One of my favorite topics to discuss is how important bacteria is for our survival. At first glance that may sound backwards, right? ...good bacteria?The truth is the medical community raised this big scare about how bad bacteria is and that germs can make us sick. While this is true, it is only half the truth. What they forget to tell us (coincidently) is just how important good bacteria is and how important good bacteria is for our health. Of course, there is such a thing as bad bacteria, but raging a war against all bacteria can suppress our immune system. Check this out.
Our gut health is very important and a topic that must be discussed when it comes to the wellbeing of the human frame. You see, our gut contains microbes that we have a mutually beneficial relationship with, and without them, we simply wouldn’t have an immune system to protect us. We would be immune compromised. Let me explain.
Our GI tract houses over 100 trillion different microbes that make us who we are and contribute to our wellbeing, which includes different bacteria, microbial eukaryotes, archaea (often found in extreme environments), and even viruses (1).
This mutually beneficial relationship works because we provide a home for all these microbes and in turn, they help us with our innate (the one we were born with) and adaptive immunity (what destroys invading pathogens). These microbes not only run our immune system, but they also help us to break down food and absorb nutrients. Without the very building blocks (nutrients) our cells need to function optimally, things start to go south and our immune system (innate and adaptive) goes down, and we become immunocompromised.
As you can see, taking care of all these microbes that live in our GI tract is a MUST when it comes to the human frame. It is also important to note that we need good bacteria present and dominating our GI tract (balance of 85% good, 15% bad) to remain healthy and when the bad bacteria or bad guys take over, things go south.
Certain foods and most medications (ie. Birth control, NSAIDs, antibiotics + more) kill good bacteria and cause what is known as dysbiosis, which is just a fancy work for an imbalance in our gut microbiome (2). Just like in any situation, when the good guys disappear, the bad guys have an opportunity to take over and then we become immunocompromised. Dysbiosis will contribute to inflammation, setting up the foundation for chronic disease and cancer (this topic needs a day of its own).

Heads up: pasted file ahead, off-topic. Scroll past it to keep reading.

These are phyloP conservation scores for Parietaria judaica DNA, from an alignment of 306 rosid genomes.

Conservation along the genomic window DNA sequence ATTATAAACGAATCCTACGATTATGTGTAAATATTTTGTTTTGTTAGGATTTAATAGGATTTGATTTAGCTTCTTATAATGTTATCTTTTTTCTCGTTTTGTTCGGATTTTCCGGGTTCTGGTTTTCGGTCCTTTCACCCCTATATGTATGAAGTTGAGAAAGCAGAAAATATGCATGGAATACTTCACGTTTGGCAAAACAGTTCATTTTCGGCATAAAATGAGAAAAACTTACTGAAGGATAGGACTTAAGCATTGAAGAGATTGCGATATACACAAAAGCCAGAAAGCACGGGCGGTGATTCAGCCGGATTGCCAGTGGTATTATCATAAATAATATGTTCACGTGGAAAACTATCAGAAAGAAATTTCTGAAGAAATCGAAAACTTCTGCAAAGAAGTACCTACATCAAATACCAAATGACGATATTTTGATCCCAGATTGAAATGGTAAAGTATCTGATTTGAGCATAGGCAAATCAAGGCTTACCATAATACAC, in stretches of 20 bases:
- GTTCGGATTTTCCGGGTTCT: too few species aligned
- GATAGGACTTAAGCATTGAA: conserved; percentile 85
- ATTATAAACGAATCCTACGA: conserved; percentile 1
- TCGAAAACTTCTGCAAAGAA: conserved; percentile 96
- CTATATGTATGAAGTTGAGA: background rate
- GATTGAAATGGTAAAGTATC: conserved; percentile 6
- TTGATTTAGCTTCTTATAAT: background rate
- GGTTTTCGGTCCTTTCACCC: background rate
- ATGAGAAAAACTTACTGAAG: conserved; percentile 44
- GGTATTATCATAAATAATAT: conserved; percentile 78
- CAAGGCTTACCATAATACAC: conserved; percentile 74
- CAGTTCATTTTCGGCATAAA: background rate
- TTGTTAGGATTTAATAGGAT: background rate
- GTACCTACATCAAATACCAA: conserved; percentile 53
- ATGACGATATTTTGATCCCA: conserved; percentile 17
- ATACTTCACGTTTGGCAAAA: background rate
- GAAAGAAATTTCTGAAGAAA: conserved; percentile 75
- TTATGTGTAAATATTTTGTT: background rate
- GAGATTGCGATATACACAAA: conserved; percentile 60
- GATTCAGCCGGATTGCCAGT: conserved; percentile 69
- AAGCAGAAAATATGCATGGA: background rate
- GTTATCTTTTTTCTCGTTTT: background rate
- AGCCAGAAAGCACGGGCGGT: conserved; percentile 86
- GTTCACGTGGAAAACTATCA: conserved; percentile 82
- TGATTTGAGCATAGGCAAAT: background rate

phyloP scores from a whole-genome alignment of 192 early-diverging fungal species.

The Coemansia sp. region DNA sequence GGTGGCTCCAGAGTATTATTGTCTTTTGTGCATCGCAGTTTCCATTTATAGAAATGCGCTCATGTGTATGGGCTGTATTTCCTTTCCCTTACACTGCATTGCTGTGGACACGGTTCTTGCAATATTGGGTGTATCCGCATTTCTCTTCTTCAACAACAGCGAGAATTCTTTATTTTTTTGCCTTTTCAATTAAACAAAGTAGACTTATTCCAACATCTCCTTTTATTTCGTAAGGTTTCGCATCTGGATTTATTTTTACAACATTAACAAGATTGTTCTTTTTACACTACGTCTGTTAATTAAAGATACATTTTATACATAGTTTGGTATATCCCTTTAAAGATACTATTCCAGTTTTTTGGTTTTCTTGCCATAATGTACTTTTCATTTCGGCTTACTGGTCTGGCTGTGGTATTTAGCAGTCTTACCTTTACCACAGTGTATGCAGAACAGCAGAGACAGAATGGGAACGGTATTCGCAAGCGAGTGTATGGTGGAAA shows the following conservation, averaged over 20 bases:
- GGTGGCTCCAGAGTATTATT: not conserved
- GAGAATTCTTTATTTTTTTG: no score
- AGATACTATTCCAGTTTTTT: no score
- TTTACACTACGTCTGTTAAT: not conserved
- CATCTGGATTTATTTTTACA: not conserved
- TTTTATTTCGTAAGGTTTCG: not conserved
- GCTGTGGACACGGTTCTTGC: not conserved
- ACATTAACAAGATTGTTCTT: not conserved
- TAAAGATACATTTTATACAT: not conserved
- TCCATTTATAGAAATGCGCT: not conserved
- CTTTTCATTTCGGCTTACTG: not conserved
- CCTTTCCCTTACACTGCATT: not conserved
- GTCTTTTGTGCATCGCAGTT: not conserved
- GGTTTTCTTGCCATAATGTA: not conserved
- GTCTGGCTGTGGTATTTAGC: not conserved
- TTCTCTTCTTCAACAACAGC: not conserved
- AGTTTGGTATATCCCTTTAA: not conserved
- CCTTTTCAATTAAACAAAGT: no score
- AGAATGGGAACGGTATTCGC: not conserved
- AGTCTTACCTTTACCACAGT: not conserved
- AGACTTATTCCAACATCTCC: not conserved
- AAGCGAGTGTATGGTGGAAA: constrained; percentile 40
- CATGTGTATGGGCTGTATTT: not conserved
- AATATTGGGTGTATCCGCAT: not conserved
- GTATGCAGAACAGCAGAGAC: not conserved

Let’s take care of our good microbiome by limiting our dependence on medications and eating organic foods when possible. Organic foods are huge because conventionally grown produce contains pesticides and herbicides that were shown to kill our gut microbiome, causing us to then be immunocompromised (3).
It is also important to avoid processed foods, tap water (contains chlorine, which kills bacteria), fast food, and inflammatory oils (corn, vegetable, canola, soy, peanut, safflower, sunflower), all of which were shown to alter our gut microbiome for the worst.
This is why I love utilizing medicinal herbs (including CBD) as medicine for their immune boosting, anti-inflammatory, & pain managing properties, but most importantly because they don’t alter the gut microbiome, which I know is important when it comes to human health. This is the difference between sickness and health, and it all starts with the gut microbiome.
“The doctor of the future will give no medication but will interest his patients in the care of the human frame, diet and in the cause and prevention of disease”—Thomas A. Edison
“Let food be thy medicine, and let medicine be thy food.” -Hippocrates
- Yin, R., Kuo, H. C., Hudlikar, R., Sargsyan, D., Li, S., Wang, L., Wu, R., & Kong, A. N. (2019). Gut microbiota, dietary phytochemicals and benefits to human health. Current pharmacology reports, 5, 332–344. https://doi.org/10.1007/s40495-019-00196-3
- Zhang P. (2022). Influence of Foods and Nutrition on the Gut Microbiome and Implications for Intestinal Health. International journal of molecular sciences, 23(17), 9588. https://doi.org/10.3390/ijms23179588
- Sharma, T., Sirpu Natesh, N., Pothuraju, R., Batra, S. K., & Rachagani, S. (2023). Gut microbiota: a non-target victim of pesticide-induced toxicity. Gut microbes, 15(1), 2187578. https://doi.org/10.1080/19490976.2023.2187578